No doubt you've heard about the most recent demand for firearms. As one who sells them and performs background checks it's true. What's most interesting is to see who's buying.
What I notice with this current batch of first-timers they aren't much interested in conceal carry personal protection. Their interest is to protect the home.
Many of them arrive at my desk as couples, husband and wife. They arrive in all ages and admit to never having any interest in firearms before. In fact some tell me they are still have their doubts. But now is the time. Due to current events many citizens no longer believe law enforcement is capable of protecting them. It may have taken decades to arrive at this conclusion but they finally get it.
My approach to first-time buyers is to educate them on how each type of firearm functions and performs in very simple terms they can understand. Some of them arrive with no idea of what to buy while others insist on a specific firearm recommended by a gun owning neighbor, or friend, or the guy at the private gun shop four miles away. These folks come right out and ask me what it is that best suits their needs when it comes to home protection. I proceed with great respect and admiration that they decided to exercise their 2A right…
For them I will pull bullets out of an ammo box to explain the visual difference between rifle and handgun cartridges because honestly they have no clue. I show them the difference between FMJ and JHP bullet heads. Diagrams on shotshell boxes help me explain the difference between a target load, hunting load or self defense load. They learn the difference between a bullet and a big wad of lead shot and the effect each has once it leaves the muzzle. These are basics to seasoned gun owners but enlightening to these fine folks. It is my awesome responsibility to educate the first-time gun buyer and steer them to the best solution.
In my experience most first-time buyers want inexpensive, simple-to-use domestic protection and never intend to carry a weapon outside the home. These buyers have made a huge leap to even consider purchasing a firearm and are most deserving of my attention. But they wouldn't understand why a Remington 870 costs about $400 compared to a Benelli Ethos costing $2000 or more and most don't care.
My recommendation is they purchase an entry level reliable short barrel shotgun. In our store the single most popular firearm of all is the Maverick 88 by Mossberg. Last week we offered it on sale for $189. (usually $219 with MSRP $300) and they flew off the shelf. This week they sell for $179. I will show them a range of SBSG's in both price and features but the under $200 price generally tips it in for the 88.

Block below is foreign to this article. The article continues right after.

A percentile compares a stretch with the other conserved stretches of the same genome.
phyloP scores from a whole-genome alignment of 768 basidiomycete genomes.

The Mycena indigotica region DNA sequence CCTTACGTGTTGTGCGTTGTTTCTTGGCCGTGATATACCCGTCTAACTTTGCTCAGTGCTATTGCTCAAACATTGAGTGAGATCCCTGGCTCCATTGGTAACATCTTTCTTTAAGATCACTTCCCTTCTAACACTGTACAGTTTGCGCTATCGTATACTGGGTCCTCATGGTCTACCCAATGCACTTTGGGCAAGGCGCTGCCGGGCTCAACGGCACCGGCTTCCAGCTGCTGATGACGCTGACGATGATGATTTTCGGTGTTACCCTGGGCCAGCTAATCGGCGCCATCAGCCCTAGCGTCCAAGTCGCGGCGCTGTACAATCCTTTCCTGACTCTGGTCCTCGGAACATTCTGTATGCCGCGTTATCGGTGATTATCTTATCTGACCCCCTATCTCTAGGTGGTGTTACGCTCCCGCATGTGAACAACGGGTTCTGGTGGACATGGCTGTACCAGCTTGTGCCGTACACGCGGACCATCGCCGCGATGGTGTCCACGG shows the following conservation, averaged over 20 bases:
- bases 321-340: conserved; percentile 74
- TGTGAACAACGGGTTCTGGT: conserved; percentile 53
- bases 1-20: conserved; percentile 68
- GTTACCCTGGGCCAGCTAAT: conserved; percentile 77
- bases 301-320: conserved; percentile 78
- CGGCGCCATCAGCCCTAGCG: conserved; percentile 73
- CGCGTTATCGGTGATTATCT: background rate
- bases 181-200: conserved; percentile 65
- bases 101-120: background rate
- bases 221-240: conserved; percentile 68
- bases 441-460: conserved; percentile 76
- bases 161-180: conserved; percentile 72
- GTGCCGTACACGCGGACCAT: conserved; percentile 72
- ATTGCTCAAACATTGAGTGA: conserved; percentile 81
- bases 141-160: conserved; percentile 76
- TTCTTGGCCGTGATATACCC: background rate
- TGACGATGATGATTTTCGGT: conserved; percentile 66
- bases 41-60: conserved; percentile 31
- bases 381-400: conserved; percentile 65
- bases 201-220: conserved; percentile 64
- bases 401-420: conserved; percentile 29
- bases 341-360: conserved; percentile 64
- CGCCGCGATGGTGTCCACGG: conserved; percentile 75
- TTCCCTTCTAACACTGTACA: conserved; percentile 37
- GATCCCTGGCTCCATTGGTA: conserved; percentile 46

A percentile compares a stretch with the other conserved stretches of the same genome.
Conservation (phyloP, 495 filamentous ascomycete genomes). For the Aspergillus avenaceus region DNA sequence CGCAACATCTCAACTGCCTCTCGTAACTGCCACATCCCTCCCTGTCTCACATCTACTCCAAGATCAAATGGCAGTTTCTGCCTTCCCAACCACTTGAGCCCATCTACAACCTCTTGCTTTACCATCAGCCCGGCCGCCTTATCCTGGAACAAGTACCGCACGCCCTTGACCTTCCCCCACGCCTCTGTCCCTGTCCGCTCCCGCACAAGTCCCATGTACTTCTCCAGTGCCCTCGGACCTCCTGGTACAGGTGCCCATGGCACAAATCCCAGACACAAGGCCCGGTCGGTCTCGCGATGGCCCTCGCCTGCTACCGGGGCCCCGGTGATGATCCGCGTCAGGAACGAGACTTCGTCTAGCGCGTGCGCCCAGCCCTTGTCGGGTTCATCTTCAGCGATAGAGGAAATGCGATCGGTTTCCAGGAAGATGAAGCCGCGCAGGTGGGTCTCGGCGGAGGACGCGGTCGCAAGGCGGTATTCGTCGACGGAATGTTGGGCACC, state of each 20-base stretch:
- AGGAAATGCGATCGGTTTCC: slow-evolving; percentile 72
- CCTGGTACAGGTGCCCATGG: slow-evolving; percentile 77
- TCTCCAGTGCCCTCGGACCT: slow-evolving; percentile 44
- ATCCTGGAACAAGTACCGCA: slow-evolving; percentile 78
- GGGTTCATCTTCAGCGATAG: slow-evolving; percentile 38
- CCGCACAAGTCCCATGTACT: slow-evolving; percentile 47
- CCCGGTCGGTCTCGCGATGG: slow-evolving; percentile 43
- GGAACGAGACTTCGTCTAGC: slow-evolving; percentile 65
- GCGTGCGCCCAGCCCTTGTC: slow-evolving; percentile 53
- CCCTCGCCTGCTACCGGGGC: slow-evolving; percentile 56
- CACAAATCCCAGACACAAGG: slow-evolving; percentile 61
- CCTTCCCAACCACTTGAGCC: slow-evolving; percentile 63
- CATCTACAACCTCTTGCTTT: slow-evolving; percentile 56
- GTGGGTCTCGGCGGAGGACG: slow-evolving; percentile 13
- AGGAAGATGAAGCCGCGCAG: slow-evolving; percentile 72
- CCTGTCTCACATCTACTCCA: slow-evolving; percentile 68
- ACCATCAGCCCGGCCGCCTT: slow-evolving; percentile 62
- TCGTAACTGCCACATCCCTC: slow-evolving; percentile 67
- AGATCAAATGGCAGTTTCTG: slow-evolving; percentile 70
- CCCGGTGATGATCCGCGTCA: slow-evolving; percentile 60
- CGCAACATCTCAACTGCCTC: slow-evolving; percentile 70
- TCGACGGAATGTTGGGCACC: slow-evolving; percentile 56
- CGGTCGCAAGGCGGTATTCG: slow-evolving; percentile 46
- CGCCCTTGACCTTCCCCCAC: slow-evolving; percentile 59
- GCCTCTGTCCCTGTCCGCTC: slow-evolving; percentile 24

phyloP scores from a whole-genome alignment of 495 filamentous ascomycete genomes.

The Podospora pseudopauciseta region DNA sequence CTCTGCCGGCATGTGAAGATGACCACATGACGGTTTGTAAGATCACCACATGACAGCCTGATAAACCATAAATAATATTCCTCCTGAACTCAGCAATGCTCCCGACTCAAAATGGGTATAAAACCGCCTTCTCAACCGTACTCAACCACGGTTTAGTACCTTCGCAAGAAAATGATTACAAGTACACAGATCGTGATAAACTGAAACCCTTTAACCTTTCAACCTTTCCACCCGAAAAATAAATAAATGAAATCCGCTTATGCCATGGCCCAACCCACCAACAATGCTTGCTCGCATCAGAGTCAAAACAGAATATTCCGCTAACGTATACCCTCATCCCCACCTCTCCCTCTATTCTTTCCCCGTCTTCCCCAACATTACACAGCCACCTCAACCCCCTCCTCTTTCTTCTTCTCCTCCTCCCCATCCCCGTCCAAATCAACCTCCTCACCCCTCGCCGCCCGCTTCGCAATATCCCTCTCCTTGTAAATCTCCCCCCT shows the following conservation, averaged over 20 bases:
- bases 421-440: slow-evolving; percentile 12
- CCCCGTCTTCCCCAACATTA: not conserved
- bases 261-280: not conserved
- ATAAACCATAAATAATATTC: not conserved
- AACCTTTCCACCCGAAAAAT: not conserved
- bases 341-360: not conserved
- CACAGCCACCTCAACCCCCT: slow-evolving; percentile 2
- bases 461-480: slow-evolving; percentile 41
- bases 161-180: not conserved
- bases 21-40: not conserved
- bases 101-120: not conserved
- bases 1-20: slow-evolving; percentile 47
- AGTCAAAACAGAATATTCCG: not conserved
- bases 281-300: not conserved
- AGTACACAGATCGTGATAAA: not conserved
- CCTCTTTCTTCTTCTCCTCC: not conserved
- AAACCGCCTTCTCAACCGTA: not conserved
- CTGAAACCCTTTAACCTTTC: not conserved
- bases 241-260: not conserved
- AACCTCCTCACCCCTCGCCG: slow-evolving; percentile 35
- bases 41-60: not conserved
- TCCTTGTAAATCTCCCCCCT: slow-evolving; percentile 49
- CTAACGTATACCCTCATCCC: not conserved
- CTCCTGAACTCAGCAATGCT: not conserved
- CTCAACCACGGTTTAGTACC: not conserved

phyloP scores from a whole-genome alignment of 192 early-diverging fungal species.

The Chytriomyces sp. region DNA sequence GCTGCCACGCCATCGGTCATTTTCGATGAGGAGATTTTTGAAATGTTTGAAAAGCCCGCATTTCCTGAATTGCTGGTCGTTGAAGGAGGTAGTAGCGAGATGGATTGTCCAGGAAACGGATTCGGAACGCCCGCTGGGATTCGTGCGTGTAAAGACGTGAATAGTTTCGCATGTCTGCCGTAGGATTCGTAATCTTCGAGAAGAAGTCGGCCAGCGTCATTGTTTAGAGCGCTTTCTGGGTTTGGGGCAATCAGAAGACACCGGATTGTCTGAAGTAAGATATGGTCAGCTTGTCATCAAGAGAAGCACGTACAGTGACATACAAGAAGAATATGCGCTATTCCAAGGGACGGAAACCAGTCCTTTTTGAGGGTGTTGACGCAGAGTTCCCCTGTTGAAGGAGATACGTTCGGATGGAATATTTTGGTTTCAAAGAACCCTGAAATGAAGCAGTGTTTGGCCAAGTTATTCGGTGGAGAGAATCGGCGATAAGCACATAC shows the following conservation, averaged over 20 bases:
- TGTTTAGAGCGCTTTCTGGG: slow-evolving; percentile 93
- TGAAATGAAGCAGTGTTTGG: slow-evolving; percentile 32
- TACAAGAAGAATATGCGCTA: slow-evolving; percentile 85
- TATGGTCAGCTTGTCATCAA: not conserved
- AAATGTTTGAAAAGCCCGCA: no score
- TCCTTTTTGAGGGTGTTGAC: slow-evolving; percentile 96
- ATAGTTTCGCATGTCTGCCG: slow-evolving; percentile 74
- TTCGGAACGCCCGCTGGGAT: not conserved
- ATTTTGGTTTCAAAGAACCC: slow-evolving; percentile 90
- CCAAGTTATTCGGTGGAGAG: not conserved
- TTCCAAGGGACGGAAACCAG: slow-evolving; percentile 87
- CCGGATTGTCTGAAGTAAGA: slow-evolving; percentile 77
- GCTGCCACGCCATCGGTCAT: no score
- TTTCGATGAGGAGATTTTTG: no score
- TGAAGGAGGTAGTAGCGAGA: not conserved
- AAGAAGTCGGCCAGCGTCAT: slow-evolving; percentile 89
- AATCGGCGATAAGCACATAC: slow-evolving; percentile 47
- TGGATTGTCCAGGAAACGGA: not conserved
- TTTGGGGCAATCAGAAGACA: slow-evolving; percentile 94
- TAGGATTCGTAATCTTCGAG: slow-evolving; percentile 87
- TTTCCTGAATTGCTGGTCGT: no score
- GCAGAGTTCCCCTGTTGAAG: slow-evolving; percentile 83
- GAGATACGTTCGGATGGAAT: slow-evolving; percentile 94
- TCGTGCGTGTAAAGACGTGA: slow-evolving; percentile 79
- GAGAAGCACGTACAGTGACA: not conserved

The 88 is an entry level short barrel (18") pump action that lacks some features of the Mossberg 500, one of their biggest sellers of all time. The model 500 has countless variants but the 88 has seven I know of.
The 88 has fewer inexpensive aftermarket options to dress it up compared to Mossberg's popular 500 models. This is why it makes sense for the first time buyer. They want basic home protection not a higher priced weapon capable of getting beat to hell when used by SWAT teams or in military combat.
Here's what I see happening in many instances unfortunately. The first timer will buy that Maverick 88 and a box of 00buck, take it home, admire it, point it, load it and stick it in a closet waiting for the day when duty calls. I encourage them otherwise.
If the newbie buyers are smart they will take my advice and get some range practice with personal instruction. I urge them to take it out and train with it before loading some 00buck and sticking it under their bed or in a closet. Some will, some won't. As long as they keep their new family addition well lubricated and stored in a dark, dry area the very capable and affordable Maverick 88 by Mossberg will serve them well. Of course I encourage some form of locking safety device if they have children.
After they pass the check and the transfer is completed there's one last thing. I encourage them to join The National Rifle Association.
If owning one gun enables just one family, just one father to save the lives of his wife and children isn't preserving the Second Amendment worth it?